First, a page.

The proliferation of Green building rating programs has moved the concepts of sustainable design from the intuitive and anecdotal into the realm of science and consensus. Their quantifiable, checklist approach and standardized vocabulary make the concepts more accessible to professionals, clients, politicians – and the general public.
While LEED, for instance, does not explicitly discuss the 3Es of Environment, Economy, and Equity in the context of one another, it is possible to evaluate each credit’s requirements for their impacts on one or more of the 3Es. Through their simplicity alone, rating systems promote the 3Es of Sustainability, whether or not the user of the checklist is aware of it.
The LEED system groups credits into four categories – Site, Water, Energy, and Materials. This promotes the concept of Green Building as multifaceted: a building with even a minimum LEED rating indicates a project achieves prerequisite credits across the categories.
There have been unintended consequences, however. Politicians who advocate for municipal ordinances that require proprietary certification for projects in their jurisdiction may not understand that a particular rating system may not be appropriate for all project types.
As an example: by any conventional measure, a new metro line in a dense urban environment is Green. It takes vehicles off the roadways, reducing pollution and easing congestion on the surface, while speeding passengers along in a dedicated right-of-way. But it is difficult to achieve LEED prerequisite credits in the Site category when, by definition, tunneling requires the disturbance, removal and disposal of tons of material.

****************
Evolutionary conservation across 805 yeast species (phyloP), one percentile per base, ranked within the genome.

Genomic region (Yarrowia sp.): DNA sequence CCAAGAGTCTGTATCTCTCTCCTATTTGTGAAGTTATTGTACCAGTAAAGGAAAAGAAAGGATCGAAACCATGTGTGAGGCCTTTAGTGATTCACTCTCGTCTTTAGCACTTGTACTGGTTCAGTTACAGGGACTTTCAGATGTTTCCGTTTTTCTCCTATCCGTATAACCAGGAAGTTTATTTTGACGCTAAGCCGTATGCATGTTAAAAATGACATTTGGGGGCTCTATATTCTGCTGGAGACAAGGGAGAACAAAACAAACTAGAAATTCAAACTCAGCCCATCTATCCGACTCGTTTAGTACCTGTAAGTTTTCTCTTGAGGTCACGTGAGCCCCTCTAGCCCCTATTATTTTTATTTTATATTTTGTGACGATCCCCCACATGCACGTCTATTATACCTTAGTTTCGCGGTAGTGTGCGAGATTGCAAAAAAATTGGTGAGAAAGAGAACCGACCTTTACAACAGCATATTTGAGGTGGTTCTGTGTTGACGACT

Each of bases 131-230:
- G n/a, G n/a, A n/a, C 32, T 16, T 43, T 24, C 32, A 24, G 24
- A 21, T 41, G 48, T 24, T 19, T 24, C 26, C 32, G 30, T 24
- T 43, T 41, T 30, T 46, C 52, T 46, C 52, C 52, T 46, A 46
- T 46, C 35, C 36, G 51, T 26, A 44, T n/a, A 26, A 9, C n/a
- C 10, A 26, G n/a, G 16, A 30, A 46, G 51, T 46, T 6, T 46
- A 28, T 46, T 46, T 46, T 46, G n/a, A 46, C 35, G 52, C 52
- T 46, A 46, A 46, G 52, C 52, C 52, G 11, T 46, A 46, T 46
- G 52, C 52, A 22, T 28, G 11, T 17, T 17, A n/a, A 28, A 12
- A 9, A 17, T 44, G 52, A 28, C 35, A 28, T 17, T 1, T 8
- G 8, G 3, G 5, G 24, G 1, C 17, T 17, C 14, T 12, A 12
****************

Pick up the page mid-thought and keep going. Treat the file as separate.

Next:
Designers, too, get caught up in meeting point or credit requirements while losing sight of the Big Picture. For instance, architects urge their mechanical consultants to design systems that will achieve LEED Energy and Atmosphere points though those solutions may require a more robust structural system or greater floor-to-floor heights than another option. This, in turn, means more steel or concrete is used to build the structure and more material is needed to clad the building. Yet the LEED system currently does not account for the resulting increase in the building’s embodied energy.
Community college projects are often designed to a Green checklist, with poor overall results. The design of college facilities is defined as “successful” when they come in on time, under budget, and achieve the required Green project rating. College financial resources are Balkanized into Construction, Maintenance and Operations, and Staffing budgets. If systems selected during the building’s design require training or additional monitoring, those costs will have an impact on the O&M budget for the life of the building. Though larger facilities are physically more efficient on a cost-per-student basis, a laboratory may be designed for 24 students because the staffing budget doesn’t permit hiring a teaching assistant and one instructor can safely oversee just 24 students. Instructors are reluctant to endorse larger labs because they fear the administration will fill the “empty” seats, even if additional staff is not allocated.
A holistic philosophy of sustainability demands that the all affected systems and their interconnections be understood. Project leaders with a Sustainable Agenda must consider building systems, ecologic conditions, political environments and financial resources before making alterations – essentially, the 3Es. By constraining the assessment of a project’s Green potential to a checklist, we can miss opportunities to understand synergistic systems and inadvertently create disincentives to innovation.
Environment, Economy, Equity – let’s add a fourth E: Experience.